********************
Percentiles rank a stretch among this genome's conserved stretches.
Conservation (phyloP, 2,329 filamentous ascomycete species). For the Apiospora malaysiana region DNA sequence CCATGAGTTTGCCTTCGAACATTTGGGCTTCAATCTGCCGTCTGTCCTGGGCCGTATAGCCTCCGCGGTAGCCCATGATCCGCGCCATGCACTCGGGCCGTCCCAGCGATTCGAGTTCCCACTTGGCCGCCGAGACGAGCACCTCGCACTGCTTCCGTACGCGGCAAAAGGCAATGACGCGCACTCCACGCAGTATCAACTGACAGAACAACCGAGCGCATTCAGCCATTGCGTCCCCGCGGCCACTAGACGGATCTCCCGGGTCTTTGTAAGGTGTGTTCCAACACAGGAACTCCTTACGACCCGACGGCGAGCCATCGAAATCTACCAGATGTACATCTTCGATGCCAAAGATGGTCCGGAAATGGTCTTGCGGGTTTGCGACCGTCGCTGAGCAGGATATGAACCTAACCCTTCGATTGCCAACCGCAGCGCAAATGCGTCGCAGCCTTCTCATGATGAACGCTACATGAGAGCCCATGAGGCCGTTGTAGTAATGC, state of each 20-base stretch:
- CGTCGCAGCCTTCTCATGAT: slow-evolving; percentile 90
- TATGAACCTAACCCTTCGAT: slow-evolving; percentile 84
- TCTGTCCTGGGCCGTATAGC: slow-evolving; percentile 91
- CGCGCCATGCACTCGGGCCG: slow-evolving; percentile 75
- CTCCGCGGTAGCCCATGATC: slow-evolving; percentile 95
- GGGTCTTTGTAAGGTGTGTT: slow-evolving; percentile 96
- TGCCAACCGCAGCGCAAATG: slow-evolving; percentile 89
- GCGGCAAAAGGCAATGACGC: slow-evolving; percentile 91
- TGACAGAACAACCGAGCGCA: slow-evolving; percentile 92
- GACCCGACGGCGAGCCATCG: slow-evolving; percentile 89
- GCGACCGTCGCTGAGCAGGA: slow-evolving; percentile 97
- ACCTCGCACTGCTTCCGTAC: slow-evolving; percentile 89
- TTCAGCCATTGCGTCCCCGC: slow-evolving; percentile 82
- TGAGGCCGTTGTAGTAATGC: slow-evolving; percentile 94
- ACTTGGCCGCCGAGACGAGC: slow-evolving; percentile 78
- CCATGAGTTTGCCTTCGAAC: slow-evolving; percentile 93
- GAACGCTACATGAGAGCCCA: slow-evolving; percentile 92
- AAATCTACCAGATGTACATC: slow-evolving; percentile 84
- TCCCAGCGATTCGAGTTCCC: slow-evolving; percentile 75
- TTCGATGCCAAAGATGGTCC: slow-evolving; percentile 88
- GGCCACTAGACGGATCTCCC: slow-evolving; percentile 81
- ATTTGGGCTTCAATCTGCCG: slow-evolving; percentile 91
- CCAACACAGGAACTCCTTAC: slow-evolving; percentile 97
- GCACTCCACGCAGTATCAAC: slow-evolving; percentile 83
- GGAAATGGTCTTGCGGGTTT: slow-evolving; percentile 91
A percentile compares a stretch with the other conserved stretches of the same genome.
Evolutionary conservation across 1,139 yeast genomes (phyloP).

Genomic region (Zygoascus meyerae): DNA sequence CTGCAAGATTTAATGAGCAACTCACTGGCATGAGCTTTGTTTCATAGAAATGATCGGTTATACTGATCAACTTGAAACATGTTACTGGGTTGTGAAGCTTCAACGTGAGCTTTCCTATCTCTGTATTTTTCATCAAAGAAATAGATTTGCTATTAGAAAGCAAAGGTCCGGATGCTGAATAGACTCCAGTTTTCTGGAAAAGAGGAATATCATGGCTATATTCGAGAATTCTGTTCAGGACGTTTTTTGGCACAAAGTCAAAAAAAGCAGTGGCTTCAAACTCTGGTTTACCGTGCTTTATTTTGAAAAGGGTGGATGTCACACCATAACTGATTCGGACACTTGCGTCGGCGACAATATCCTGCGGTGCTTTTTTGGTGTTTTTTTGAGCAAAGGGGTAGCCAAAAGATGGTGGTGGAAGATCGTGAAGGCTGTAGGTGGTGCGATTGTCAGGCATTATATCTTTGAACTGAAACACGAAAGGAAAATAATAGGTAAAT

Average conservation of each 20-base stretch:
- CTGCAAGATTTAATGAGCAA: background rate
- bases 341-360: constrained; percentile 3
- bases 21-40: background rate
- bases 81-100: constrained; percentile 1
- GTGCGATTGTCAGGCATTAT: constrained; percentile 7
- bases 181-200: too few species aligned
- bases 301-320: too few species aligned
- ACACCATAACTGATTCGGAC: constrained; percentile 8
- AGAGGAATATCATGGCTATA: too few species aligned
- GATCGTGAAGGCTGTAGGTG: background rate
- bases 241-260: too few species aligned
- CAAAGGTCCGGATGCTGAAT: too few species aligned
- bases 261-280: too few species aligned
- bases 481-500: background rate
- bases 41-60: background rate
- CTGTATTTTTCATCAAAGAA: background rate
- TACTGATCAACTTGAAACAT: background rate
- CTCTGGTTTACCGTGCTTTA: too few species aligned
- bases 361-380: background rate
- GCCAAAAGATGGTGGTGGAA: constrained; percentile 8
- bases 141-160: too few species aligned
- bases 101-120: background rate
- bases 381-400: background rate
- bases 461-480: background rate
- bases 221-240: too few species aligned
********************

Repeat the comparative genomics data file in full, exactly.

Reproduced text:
Percentiles rank a stretch among this genome's conserved stretches.
Conservation (phyloP, 2,329 filamentous ascomycete species). For the Apiospora malaysiana region DNA sequence CCATGAGTTTGCCTTCGAACATTTGGGCTTCAATCTGCCGTCTGTCCTGGGCCGTATAGCCTCCGCGGTAGCCCATGATCCGCGCCATGCACTCGGGCCGTCCCAGCGATTCGAGTTCCCACTTGGCCGCCGAGACGAGCACCTCGCACTGCTTCCGTACGCGGCAAAAGGCAATGACGCGCACTCCACGCAGTATCAACTGACAGAACAACCGAGCGCATTCAGCCATTGCGTCCCCGCGGCCACTAGACGGATCTCCCGGGTCTTTGTAAGGTGTGTTCCAACACAGGAACTCCTTACGACCCGACGGCGAGCCATCGAAATCTACCAGATGTACATCTTCGATGCCAAAGATGGTCCGGAAATGGTCTTGCGGGTTTGCGACCGTCGCTGAGCAGGATATGAACCTAACCCTTCGATTGCCAACCGCAGCGCAAATGCGTCGCAGCCTTCTCATGATGAACGCTACATGAGAGCCCATGAGGCCGTTGTAGTAATGC, state of each 20-base stretch:
- CGTCGCAGCCTTCTCATGAT: slow-evolving; percentile 90
- TATGAACCTAACCCTTCGAT: slow-evolving; percentile 84
- TCTGTCCTGGGCCGTATAGC: slow-evolving; percentile 91
- CGCGCCATGCACTCGGGCCG: slow-evolving; percentile 75
- CTCCGCGGTAGCCCATGATC: slow-evolving; percentile 95
- GGGTCTTTGTAAGGTGTGTT: slow-evolving; percentile 96
- TGCCAACCGCAGCGCAAATG: slow-evolving; percentile 89
- GCGGCAAAAGGCAATGACGC: slow-evolving; percentile 91
- TGACAGAACAACCGAGCGCA: slow-evolving; percentile 92
- GACCCGACGGCGAGCCATCG: slow-evolving; percentile 89
- GCGACCGTCGCTGAGCAGGA: slow-evolving; percentile 97
- ACCTCGCACTGCTTCCGTAC: slow-evolving; percentile 89
- TTCAGCCATTGCGTCCCCGC: slow-evolving; percentile 82
- TGAGGCCGTTGTAGTAATGC: slow-evolving; percentile 94
- ACTTGGCCGCCGAGACGAGC: slow-evolving; percentile 78
- CCATGAGTTTGCCTTCGAAC: slow-evolving; percentile 93
- GAACGCTACATGAGAGCCCA: slow-evolving; percentile 92
- AAATCTACCAGATGTACATC: slow-evolving; percentile 84
- TCCCAGCGATTCGAGTTCCC: slow-evolving; percentile 75
- TTCGATGCCAAAGATGGTCC: slow-evolving; percentile 88
- GGCCACTAGACGGATCTCCC: slow-evolving; percentile 81
- ATTTGGGCTTCAATCTGCCG: slow-evolving; percentile 91
- CCAACACAGGAACTCCTTAC: slow-evolving; percentile 97
- GCACTCCACGCAGTATCAAC: slow-evolving; percentile 83
- GGAAATGGTCTTGCGGGTTT: slow-evolving; percentile 91
A percentile compares a stretch with the other conserved stretches of the same genome.
Evolutionary conservation across 1,139 yeast genomes (phyloP).

Genomic region (Zygoascus meyerae): DNA sequence CTGCAAGATTTAATGAGCAACTCACTGGCATGAGCTTTGTTTCATAGAAATGATCGGTTATACTGATCAACTTGAAACATGTTACTGGGTTGTGAAGCTTCAACGTGAGCTTTCCTATCTCTGTATTTTTCATCAAAGAAATAGATTTGCTATTAGAAAGCAAAGGTCCGGATGCTGAATAGACTCCAGTTTTCTGGAAAAGAGGAATATCATGGCTATATTCGAGAATTCTGTTCAGGACGTTTTTTGGCACAAAGTCAAAAAAAGCAGTGGCTTCAAACTCTGGTTTACCGTGCTTTATTTTGAAAAGGGTGGATGTCACACCATAACTGATTCGGACACTTGCGTCGGCGACAATATCCTGCGGTGCTTTTTTGGTGTTTTTTTGAGCAAAGGGGTAGCCAAAAGATGGTGGTGGAAGATCGTGAAGGCTGTAGGTGGTGCGATTGTCAGGCATTATATCTTTGAACTGAAACACGAAAGGAAAATAATAGGTAAAT

Average conservation of each 20-base stretch:
- CTGCAAGATTTAATGAGCAA: background rate
- bases 341-360: constrained; percentile 3
- bases 21-40: background rate
- bases 81-100: constrained; percentile 1
- GTGCGATTGTCAGGCATTAT: constrained; percentile 7
- bases 181-200: too few species aligned
- bases 301-320: too few species aligned
- ACACCATAACTGATTCGGAC: constrained; percentile 8
- AGAGGAATATCATGGCTATA: too few species aligned
- GATCGTGAAGGCTGTAGGTG: background rate
- bases 241-260: too few species aligned
- CAAAGGTCCGGATGCTGAAT: too few species aligned
- bases 261-280: too few species aligned
- bases 481-500: background rate
- bases 41-60: background rate
- CTGTATTTTTCATCAAAGAA: background rate
- TACTGATCAACTTGAAACAT: background rate
- CTCTGGTTTACCGTGCTTTA: too few species aligned
- bases 361-380: background rate
- GCCAAAAGATGGTGGTGGAA: constrained; percentile 8
- bases 141-160: too few species aligned
- bases 101-120: background rate
- bases 381-400: background rate
- bases 461-480: background rate
- bases 221-240: too few species aligned